As Joseph Conrad wrote, “The horror!”
Let’s see, the fact that Mom was photographed wearing a bikini was used to prove her parental unfitness. Do I have that right? Apparently I do. So was the fact that she posted a photo of two women kissing and another of a woman pretending to lick Mom’s bikini-clad breast. And, if we can believe the article, so was a photo of her holding a lighted cigarette.
I’m not making that up. Of course, all of that is (a) perfectly legal and, with the possible exception of smoking, (b) perfectly safe. And yet we’re asked to believe that it’s reasonable to hold that behavior against the mother in deciding custody.
Now, I must admit that other factors enter the picture. For example, another photo showed Mom’s new boyfriend posing with a semi-automatic rifle. Of course that too is perfectly legal in Texas.
But what all that led to was the judge ordering Mom to be tested for drugs, which turned up positive. The article doesn’t say what drug was found, and I’d call that important. To me, prescription medication or even pot would be one thing; heroin or cocaine would be another.
Still, using illegal drugs certainly qualifies as a legitimate factor in considering custody, so eventually the right decision may have been made. But the process by which the mother lost custody is disturbing...Read the rest of Robert Franklin's post.
|Your Participation Needed
Fathers and Families invites our members, activists, and supporters to visit our improved Facebook page. We encourage all of you to promote our page among your friends and family members.
We are looking for volunteer moderators–if you’re interested, please fill out our volunteer form and write “Facebook Moderator” in the “How You Can Help” box.
|Amy J.L. Baker, Ph.D. to Speak at Los Angeles Parental Alienation Conference Saturday 11/13
Amy J. L. Baker, Ph.D.
“Parental Alienation creates immense suffering for the rejected parent as well as all the children and must be stopped. Conferences such as this one represent an important step in that direction.” Amy J. L. Baker, Ph.D.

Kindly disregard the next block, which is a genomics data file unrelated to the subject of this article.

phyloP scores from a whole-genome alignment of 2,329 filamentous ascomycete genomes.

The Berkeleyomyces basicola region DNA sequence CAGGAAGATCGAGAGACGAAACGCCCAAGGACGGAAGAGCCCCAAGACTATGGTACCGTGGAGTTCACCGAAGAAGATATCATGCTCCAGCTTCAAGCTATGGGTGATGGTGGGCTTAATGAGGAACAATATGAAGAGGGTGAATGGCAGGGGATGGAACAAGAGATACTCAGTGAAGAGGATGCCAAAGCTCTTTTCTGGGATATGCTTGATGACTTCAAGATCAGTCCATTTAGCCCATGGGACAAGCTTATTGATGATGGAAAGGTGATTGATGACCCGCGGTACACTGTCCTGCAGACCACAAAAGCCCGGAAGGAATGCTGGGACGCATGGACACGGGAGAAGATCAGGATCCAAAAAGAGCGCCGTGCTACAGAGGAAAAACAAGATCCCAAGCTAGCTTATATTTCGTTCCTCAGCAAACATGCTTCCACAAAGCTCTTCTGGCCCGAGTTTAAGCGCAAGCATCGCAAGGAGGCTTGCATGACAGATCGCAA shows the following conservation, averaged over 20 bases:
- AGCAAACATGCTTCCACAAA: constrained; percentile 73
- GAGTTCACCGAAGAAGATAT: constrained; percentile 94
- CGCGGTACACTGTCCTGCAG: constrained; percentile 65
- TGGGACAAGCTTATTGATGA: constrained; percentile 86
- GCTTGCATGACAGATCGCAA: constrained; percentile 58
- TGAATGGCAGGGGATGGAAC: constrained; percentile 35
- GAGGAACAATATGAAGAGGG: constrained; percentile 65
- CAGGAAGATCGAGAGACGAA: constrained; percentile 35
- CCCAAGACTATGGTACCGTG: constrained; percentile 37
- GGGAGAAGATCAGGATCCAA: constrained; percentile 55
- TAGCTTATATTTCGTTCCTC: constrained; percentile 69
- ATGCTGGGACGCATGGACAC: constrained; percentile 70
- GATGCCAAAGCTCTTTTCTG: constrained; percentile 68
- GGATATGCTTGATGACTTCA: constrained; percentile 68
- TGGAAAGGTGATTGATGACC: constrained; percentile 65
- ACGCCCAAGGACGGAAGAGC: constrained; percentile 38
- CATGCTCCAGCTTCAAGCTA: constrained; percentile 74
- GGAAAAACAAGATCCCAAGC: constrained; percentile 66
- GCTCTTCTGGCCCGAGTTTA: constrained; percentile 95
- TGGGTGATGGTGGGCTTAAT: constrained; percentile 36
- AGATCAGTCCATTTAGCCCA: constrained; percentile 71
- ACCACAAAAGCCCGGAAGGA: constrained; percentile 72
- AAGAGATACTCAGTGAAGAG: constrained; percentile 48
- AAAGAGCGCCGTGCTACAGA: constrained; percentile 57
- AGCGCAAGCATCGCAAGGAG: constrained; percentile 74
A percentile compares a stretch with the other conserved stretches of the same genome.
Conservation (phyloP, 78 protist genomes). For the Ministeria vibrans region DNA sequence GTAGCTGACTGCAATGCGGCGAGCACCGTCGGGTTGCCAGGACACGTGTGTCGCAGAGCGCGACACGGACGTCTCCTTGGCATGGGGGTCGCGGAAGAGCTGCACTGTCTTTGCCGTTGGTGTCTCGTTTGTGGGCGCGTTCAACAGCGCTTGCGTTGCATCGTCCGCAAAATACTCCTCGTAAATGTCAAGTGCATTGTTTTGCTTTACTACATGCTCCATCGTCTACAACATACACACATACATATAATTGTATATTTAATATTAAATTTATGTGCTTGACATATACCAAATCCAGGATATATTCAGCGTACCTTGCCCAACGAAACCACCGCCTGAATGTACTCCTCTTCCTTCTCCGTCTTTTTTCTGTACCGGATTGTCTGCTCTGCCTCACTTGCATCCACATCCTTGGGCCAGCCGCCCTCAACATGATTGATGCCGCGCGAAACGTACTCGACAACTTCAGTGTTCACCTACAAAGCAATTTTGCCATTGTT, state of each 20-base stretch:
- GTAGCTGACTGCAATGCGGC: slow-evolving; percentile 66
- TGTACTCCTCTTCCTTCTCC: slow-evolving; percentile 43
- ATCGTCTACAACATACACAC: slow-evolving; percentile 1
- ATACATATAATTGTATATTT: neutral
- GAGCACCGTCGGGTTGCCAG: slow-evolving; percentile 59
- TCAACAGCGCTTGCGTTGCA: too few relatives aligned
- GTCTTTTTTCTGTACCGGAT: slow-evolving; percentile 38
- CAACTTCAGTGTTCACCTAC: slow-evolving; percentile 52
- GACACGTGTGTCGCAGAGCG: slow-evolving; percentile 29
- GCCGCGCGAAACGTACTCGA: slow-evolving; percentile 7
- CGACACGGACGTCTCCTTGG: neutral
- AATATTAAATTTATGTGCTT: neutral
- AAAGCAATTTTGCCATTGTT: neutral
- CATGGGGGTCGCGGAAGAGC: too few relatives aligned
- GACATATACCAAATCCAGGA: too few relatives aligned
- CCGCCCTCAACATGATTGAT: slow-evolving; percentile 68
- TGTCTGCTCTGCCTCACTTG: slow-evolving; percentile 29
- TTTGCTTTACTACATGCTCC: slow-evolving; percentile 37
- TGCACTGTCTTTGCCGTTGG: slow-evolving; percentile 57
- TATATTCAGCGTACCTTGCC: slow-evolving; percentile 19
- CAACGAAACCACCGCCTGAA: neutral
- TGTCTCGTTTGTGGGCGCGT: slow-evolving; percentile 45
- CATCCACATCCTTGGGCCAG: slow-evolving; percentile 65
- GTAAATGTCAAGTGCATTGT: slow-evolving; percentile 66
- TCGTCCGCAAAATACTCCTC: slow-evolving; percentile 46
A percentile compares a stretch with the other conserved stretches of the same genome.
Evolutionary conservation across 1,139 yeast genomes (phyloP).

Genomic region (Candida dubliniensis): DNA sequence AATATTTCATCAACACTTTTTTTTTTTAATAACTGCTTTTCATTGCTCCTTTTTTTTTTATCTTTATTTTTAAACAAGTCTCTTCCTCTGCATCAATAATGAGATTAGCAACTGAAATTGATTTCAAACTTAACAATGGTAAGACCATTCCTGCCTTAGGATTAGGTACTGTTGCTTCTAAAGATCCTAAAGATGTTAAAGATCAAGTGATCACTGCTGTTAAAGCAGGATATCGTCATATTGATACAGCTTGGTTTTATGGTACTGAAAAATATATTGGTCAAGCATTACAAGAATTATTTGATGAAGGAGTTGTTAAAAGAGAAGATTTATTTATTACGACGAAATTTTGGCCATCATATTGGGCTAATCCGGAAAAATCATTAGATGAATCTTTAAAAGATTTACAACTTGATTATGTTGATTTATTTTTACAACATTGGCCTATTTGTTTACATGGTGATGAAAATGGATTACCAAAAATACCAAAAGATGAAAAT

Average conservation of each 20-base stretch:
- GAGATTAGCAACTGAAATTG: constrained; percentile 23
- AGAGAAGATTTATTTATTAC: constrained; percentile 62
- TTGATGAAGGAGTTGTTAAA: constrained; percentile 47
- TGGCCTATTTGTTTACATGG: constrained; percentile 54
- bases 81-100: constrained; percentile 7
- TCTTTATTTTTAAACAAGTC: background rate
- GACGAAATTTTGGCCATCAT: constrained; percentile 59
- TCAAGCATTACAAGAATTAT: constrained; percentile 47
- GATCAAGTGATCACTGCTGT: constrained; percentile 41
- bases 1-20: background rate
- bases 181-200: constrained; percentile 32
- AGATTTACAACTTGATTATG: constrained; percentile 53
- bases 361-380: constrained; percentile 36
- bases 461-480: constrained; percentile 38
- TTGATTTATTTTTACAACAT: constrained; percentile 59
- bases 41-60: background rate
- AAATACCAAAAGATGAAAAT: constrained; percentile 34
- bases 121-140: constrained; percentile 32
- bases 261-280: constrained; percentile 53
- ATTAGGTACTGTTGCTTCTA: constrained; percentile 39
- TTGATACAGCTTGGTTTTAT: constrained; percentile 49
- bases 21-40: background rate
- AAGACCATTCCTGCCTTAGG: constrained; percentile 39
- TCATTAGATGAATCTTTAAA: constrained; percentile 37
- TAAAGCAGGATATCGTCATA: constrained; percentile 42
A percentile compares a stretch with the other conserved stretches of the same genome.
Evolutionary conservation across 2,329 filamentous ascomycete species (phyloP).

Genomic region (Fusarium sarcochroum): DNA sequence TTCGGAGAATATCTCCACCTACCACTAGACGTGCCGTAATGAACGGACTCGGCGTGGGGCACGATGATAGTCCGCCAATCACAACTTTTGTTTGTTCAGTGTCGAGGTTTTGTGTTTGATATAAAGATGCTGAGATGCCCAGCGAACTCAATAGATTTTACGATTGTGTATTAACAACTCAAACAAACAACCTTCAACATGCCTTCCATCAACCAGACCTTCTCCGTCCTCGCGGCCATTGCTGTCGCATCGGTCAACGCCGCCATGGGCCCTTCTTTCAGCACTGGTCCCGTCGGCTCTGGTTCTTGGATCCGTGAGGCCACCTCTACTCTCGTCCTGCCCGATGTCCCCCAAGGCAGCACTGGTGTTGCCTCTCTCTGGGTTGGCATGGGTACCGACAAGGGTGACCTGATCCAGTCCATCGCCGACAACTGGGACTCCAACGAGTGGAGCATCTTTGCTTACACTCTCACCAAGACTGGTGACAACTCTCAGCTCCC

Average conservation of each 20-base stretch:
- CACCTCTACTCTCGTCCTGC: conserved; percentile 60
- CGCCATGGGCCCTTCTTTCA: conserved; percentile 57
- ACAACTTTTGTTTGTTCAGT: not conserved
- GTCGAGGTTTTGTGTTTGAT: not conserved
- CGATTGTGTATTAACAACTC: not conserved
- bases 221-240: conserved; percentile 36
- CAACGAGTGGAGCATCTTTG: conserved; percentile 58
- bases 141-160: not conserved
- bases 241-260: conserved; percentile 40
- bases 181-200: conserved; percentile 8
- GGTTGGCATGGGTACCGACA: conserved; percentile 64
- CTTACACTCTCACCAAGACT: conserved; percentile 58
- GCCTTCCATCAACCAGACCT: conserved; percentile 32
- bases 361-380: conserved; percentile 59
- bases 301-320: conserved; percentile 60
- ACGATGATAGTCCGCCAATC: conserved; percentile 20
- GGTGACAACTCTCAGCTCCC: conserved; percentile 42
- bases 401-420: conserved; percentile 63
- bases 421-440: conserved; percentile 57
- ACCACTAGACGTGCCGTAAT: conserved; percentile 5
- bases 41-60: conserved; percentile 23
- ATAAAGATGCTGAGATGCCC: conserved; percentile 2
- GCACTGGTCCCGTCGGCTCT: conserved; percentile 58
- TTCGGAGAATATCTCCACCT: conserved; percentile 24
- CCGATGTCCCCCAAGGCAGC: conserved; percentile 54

Amy J.L. Baker, Ph.D., internationally recognized expert in Parental Alienation, will be the keynote speaker at the "Southern California Parental Alienation Workshop: A Community Responds" this Saturday (11/13/10) at the California State University at Northridge Student Union Thousand Oaks Room. The conference goes from 8:30 a.m. to 5 p.m. To learn more, see the conference flyer here.
Quebec Court Rules Common Law Couples Owe Alimony
Federal Court Upholds Law Denying Right to Vote to Dads ‘Simply Because They are Too Poor to Pay’ Child Support
New Jersey Court Strikes Down Restraining Order in Casual Relationship
‘Virtual Parenting’ Must Not be Used to Facilitate Move-Aways
Voices Raised Against Unmarried Childbearing in the African-American Community
Children in Foster Care ‘Desperately Need’ Adoption
SAVE Report a Valuable Tool in Understanding DV Industry
New York Eases Child Support Modification Requirements a Bit
Still More Evidence that COBS is a Flawed Concept
Child Welfare Worker: It’s ‘a facade that children are being protected’
Bellevue, WA Dad’s Child Abducted to Japan
Study: Mandatory Arrest Laws Reduce Reporting, Increase Injuries in DV Cases
Cornell Researchers: Discrimination not a Major Factor for Women in STEM Fields
Utica, NY: Alleged Murder for Hire Attempt in Custody Case
SAVE Kicks Off Campaign to End Mandatory Arrest Laws in DV Cases
A Tale of Two DV Cases
Reader: Relief that COBS not Adopted in Arizona
Two Updates: Benjamin Wyrembek and Amber Portwood